Monday, September 17, 2007

Unintended Consequences

It is 3:30 AM and I am sitting here with Dad. I hope he is able to go back to sleep. He is as comfortable as I can make him and he even took a little water by straw. But his eyes are open still so I thought I would just sit here for a while and maybe he can sleep again. No sign of that happening so far. But at least maybe he can stay in bed.

About 30 minutes ago I heard him. I was asleep but something roused me. I met him at his door. Earlier, yesterday about 10 PM, he fell at this doorway to his room. His coordination is seriously compromised. He was getting up and walking out into the hallway and then returning to his bed and then repeating. He's been doing this over and over.

The Temazepam was prescribed to try and help this. It worked really well. But last Wednesday afternoon dad began to have these really wild jerky movements with his hands and feet. Wednesday night was the last Temazepam I gave because I didn't need any Thursday and by Friday I suspected it as a cause of the jerking.

Sunday the jerking had disappeared entirely. So that further makes me believe the jerking was a side affect.

I've noticed how often we employ solutions for certain problems and then find, sometimes years later, that our solution actually caused some other problem we neither intended nor anticipated.

We do it in all areas of life.

For instance in an effort to conserve oil there's been this big push to use ethanol in our vehicles. But increasing ethanol demand has caused an increase in the price of corn which has caused producers to switch from other products to raising corn. And so there's been a ripple across a broad spectrum of other products.

I see a lot more hybrid vehicles on the road now. So I wondered the other day what will happen 7.5 years from now when all those batteries begin needing replacement. I wondered if that would prove to be some new problem.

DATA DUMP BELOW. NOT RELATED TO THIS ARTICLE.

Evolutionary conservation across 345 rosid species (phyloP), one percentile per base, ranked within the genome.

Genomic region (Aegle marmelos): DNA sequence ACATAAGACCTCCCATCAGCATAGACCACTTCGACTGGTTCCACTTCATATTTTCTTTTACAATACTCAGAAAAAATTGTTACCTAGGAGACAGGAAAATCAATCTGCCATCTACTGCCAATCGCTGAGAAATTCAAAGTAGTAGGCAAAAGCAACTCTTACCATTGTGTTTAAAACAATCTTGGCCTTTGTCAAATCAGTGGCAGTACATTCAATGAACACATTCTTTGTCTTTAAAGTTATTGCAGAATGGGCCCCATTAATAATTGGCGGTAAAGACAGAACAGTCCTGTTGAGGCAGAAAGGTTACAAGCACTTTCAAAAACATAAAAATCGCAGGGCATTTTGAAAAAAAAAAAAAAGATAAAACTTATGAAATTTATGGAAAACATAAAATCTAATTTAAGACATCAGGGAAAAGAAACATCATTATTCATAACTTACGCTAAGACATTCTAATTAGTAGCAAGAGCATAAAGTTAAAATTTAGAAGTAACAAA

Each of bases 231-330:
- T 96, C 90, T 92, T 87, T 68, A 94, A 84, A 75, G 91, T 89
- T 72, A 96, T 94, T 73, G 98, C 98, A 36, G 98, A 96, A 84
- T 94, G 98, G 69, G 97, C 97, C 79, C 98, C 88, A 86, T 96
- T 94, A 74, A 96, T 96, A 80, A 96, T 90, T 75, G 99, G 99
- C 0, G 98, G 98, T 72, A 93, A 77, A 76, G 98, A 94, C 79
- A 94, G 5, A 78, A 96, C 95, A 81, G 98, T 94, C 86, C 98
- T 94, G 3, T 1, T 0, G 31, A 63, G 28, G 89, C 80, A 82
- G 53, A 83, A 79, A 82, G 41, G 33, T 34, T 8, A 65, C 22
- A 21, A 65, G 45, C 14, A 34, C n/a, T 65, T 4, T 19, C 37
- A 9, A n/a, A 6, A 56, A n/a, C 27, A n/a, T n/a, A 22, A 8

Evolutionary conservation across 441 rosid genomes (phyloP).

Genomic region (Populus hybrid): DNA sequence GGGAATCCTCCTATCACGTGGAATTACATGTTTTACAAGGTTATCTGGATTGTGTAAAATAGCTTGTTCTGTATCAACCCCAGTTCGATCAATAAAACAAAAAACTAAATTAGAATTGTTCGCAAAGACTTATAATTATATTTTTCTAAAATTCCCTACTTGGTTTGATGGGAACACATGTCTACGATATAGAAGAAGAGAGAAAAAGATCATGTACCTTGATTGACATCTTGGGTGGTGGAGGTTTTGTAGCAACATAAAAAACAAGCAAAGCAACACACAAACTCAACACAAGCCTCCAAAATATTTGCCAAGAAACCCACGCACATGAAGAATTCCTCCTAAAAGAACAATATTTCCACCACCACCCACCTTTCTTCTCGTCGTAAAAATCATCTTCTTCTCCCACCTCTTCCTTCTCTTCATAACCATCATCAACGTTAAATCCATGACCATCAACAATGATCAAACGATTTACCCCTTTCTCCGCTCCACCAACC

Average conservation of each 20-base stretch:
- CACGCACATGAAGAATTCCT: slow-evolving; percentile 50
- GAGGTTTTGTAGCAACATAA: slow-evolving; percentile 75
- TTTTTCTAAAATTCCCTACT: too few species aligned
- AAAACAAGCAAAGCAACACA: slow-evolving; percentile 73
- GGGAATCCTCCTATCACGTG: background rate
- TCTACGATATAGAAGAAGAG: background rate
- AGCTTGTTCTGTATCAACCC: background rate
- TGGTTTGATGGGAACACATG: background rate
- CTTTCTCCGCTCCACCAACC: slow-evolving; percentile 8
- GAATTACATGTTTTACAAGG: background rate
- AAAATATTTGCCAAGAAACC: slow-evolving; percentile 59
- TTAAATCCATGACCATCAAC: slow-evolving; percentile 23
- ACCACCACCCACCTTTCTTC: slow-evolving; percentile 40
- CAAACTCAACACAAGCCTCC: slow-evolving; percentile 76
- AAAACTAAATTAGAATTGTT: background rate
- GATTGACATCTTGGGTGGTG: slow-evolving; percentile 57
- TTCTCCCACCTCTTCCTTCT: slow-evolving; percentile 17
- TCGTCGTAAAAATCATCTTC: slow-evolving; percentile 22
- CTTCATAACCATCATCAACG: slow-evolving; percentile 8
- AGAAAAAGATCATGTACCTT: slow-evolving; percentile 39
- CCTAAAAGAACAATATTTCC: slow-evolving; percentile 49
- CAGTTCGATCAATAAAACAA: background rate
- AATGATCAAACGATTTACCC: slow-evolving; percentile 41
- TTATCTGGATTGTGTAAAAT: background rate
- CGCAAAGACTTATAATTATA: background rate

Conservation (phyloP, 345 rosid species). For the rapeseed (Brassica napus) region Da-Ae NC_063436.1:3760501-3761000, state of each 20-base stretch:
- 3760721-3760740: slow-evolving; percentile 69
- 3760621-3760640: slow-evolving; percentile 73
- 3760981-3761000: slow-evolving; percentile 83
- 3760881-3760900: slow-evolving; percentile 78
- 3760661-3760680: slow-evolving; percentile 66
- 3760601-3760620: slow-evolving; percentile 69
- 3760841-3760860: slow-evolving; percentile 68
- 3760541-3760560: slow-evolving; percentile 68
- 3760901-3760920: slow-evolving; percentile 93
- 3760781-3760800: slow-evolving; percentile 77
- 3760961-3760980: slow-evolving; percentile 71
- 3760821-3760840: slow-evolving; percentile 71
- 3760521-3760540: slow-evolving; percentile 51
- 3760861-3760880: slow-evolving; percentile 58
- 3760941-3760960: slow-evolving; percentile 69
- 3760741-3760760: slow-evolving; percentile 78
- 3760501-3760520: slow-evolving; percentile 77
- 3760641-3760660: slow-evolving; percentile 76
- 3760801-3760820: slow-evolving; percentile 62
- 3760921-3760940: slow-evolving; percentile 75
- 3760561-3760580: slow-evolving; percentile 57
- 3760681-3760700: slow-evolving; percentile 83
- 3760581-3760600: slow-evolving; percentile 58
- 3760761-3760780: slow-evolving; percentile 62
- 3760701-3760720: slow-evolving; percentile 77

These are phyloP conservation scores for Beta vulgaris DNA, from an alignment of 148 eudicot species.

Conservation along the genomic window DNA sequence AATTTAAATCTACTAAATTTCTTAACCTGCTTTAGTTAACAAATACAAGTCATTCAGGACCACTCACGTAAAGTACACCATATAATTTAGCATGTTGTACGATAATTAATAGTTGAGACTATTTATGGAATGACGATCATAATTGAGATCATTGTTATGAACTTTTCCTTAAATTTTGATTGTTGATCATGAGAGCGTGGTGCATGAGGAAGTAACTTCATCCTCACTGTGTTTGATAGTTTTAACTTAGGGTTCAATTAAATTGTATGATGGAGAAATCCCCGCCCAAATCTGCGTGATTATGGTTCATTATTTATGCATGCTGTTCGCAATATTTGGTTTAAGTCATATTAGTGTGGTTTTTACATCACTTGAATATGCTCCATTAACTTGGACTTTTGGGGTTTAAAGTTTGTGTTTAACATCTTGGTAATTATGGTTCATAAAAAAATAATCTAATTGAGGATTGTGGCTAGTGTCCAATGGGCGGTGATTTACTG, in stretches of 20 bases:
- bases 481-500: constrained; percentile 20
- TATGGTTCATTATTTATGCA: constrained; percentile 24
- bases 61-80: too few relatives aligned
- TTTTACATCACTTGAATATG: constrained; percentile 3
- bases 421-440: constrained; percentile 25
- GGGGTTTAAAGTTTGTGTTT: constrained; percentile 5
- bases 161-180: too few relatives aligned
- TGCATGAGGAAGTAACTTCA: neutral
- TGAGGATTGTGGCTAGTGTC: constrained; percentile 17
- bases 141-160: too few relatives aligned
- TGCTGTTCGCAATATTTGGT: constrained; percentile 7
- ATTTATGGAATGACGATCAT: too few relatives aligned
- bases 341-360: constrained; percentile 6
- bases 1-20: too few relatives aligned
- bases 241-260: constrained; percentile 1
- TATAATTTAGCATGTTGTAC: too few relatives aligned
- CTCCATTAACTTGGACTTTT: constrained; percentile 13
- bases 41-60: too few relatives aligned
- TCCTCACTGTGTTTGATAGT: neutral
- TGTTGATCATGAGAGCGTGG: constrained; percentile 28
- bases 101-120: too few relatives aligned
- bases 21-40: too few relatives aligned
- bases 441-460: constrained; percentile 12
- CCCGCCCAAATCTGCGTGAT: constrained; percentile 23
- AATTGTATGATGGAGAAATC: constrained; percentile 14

There's been a lot of talk about global warming lately and the part that human caused emissions play in it. It is interesting to me because much of the scientific community that studies such things believe we are in between ice ages in any event. And that's whether humans were here or not.

There's a better than even chance that all of them are wrong but it doesn't stop us from talking about tings as though we were eyewitnesses, either long ago or far into the future.

It is pretty predictable that we will enact legislation of some kind to try to limit human caused emissions. It is just as predictable that whatever it is we do will cause other problems about which we are now blissfully ignorant.

I was reading the other day an article were someone was lambasting evangelical Christians for holding the pessimistic view that the events described in the Book of The Revelation of the Bible were literally going to happen. I wondered if that person had ever watched The History Channel.

At least The Revelation ends with a new heaven and a new earth and a thousand years of peaceful life on Earth preceding it. The History Channel just has everything ending. Depending upon the program the means varies from gigantic volcanic eruptions, extraterrestrial collisions, earthquakes and tsunamis, mountains of moving ice, or simply the eventual return of all matter in the universe to that infinitesimally small whatever it was that existed before the big bang.

I see I've been typing an hour or so now. I'm tired. Dad's still awake.

1 comment:

~Betsy said...

I'm sorry your dad seems so agitated at night. Is there another medication available that may not cause the same side effects?

I know what you mean about the cause and effects. I'm not a big believer in the global warming theory. Heck, our summer was pretty mild this year. In fact, so was our winter. So where does that leave us? If we were warming too fast, our summer would have been sweltering and our winter non-existent.

I have vivid memories of summers so hot when I was a kid. I'm talking 99 degrees in the shade in Pittsburgh. This would go on for weeks. And we had winters with feet of snow at one time, not just inches. We had one snowstorm where we had to dig out from the inside. I remember shoveling a path so my dog could get out and do her business - she disappeared into the snow bank.

I think the earth is constantly changing and recycling itself. I'm not convinced man-made things are responsible. I guess I'm a cynic and need more proof.

Hope your dad gets some rest tonight - and you, too.